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May 12 2017
Incontinence is common, and it's treatable.
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Millions of American women suffer from incontinence. Women are nearly twice as likely as men to have some form of incontinence. Urinary incontinence is the involuntary leakage of urine. It’s a problem that one in three women suffer from, and many studies claim that more than 50% of women over the age of 60 have some degree of urinary incontinence. It can be an embarrassing topic to bring up with friends or family, and most women aren’t even comfortable discussing it with their healthcare provider, which means they’re left wondering what’s normal and what’s not. 

Urinary incontinence has many causes and, fortunately, there are also many ways to achieve the relief you need. I’ll give you brief overview of the most common disorders of incontinence.

Stress incontinence occurs from weakness in the supports that hold up the urethra and bladder and the muscles in the pelvis become too weak to compensate. It’s triggered by coughing, sneezing, laughing, exercising, and other activities.  Childbirth and even simply carrying a pregnancy are the main causes of this damage.  Another common risk factor is obesity. The leakage involved can be as little as a few drops over the course of a year, to leaking urine all the time. Illnesses that cause coughing often bring about temporary episodes of stress incontinence, which can be early clues that the pelvic floor muscles and supports are weakened.  This is the most common type of incontinence in women under the age of 60, but also remains a major cause in women over the age of 60.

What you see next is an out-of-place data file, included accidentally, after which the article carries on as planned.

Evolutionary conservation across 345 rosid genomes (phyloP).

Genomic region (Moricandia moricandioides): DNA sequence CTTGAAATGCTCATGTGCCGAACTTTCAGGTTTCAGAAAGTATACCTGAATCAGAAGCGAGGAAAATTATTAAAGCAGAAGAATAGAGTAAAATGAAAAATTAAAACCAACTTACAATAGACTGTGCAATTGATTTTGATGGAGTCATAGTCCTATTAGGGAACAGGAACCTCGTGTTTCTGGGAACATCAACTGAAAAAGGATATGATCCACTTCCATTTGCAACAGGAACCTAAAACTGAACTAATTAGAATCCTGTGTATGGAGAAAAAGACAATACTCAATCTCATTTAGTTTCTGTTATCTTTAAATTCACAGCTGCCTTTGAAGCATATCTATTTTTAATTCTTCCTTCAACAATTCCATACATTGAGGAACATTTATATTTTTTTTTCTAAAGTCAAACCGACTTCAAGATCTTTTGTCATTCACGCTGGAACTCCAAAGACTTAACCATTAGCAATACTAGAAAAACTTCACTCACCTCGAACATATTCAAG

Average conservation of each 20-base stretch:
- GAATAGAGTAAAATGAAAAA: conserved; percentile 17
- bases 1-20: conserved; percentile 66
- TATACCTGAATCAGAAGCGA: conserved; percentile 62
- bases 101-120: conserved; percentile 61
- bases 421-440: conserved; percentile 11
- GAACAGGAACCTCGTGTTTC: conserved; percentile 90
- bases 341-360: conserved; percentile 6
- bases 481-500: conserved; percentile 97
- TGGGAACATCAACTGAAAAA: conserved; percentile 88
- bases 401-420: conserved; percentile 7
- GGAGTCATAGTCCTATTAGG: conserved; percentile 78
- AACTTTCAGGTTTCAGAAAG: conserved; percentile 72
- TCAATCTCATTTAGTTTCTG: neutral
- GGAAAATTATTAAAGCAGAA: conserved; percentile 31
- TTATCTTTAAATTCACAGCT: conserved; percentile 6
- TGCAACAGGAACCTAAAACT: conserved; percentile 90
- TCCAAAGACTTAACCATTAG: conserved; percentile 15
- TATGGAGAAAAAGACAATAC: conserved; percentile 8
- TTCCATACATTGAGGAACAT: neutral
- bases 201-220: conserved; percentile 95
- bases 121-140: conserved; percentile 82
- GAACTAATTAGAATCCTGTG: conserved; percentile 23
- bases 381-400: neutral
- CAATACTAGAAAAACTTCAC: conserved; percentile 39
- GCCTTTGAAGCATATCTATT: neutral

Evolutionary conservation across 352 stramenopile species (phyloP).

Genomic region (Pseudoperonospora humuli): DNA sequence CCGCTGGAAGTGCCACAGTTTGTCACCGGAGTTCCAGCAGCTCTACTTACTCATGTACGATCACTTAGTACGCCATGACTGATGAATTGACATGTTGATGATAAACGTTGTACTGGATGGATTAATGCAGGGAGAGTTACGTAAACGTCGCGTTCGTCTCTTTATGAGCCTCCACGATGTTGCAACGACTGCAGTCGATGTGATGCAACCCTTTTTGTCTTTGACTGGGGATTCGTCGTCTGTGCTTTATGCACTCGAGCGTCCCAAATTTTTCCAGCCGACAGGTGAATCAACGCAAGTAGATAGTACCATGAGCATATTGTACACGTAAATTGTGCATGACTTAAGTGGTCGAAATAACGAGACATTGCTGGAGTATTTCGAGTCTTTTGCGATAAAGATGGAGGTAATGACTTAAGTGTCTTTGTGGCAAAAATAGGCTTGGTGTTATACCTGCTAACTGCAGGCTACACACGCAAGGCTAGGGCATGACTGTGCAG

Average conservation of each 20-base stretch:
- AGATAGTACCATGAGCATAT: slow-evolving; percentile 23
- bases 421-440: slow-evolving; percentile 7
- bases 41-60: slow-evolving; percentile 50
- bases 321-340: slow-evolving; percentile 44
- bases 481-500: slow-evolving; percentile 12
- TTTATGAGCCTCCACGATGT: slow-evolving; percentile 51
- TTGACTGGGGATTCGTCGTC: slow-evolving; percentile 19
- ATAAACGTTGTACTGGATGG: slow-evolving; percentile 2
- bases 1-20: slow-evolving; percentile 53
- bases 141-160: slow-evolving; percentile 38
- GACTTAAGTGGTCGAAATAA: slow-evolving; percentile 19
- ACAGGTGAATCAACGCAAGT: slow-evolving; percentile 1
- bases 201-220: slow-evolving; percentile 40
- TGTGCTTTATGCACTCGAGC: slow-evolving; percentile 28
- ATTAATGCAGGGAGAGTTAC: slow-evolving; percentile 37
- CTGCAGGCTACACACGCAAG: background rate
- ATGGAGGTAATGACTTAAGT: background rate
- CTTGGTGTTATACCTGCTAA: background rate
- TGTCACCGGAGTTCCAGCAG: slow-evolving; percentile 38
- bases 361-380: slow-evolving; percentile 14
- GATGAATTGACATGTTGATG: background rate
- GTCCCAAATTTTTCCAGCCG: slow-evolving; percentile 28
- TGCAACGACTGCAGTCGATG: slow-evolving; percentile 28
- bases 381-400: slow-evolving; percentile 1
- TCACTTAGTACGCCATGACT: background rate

Even more annoying and inconvenient is the annoyance called overactive bladder (OAB). If leakage is involved with OAB symptoms, it is called urge incontinence. The problem is that the bladder muscles are working too hard. OAB involves urinary frequency, which is urinating 8 or more times in a 24-hour time window. It also involves urinary urgency, which is an overwhelming, sudden urge to urinate. Nocturia, or getting up out of bed to urinate more than once a night, is typical with OAB sufferers. There are often phases of severe spasms and phases of minimal spasms, even without treatment. You don’t need to have all of these symptoms to have overactive bladder. There are tools available to sort out whether or not symptoms would add up to a diagnosis of OAB, or not.

Every type of urinary incontinence can cause distress and affect quality of life. The good news is that there are different options to treat urinary incontinence in women, and many do not even involve surgical procedures or medication. 

Take the first step in treating urinary incontinence by joining me at our next Health for Me presentation on May 16 at 5:15 p.m. at HFM Harbor Town Campus. HFM Rehab Plus physical therapist Stephanie Simmons and I will discuss the different types of incontinence and treatment options available. We want to help educate and empower you to regain control of your life again. Register for this FREE presentation at hfmhealth.org/HealthForMe. 

William Leach, Jr, DO, FACOG is an obstetrician & gynecologist at HFM Women’s Health. 



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